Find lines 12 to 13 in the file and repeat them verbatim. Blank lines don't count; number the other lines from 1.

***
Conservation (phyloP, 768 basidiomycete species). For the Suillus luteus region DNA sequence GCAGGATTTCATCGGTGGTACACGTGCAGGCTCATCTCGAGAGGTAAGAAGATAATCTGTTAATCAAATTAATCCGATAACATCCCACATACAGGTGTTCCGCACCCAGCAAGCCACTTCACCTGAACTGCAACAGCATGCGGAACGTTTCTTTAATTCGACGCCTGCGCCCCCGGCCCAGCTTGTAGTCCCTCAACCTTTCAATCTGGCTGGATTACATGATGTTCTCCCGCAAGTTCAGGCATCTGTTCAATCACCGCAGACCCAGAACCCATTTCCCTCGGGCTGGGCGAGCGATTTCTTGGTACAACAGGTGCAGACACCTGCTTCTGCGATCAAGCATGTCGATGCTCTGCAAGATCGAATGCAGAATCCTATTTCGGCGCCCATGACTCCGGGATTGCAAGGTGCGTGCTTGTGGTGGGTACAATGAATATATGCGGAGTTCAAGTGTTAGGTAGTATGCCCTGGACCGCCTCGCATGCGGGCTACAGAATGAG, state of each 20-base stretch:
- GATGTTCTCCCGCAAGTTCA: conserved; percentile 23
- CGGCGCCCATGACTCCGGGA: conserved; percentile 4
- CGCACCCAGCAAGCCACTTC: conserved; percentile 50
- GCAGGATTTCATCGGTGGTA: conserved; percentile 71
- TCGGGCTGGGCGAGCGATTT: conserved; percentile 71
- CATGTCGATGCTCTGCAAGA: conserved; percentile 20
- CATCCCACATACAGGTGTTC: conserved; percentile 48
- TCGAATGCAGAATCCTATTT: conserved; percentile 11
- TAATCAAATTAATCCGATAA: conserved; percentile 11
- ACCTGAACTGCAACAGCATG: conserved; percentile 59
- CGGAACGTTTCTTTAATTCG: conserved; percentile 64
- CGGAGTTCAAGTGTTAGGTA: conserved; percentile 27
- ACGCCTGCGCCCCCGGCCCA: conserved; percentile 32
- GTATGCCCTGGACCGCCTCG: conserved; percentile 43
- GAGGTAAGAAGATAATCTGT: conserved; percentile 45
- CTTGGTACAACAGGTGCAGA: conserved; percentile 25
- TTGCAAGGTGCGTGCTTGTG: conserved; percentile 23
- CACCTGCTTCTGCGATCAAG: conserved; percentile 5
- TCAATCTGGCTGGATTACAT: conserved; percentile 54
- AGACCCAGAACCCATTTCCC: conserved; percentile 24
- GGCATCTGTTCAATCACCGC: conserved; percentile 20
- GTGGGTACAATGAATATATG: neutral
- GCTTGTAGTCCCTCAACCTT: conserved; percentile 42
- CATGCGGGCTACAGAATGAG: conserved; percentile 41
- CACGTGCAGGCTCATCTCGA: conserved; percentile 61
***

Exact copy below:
- CGGAACGTTTCTTTAATTCG: conserved; percentile 64
- CGGAGTTCAAGTGTTAGGTA: conserved; percentile 27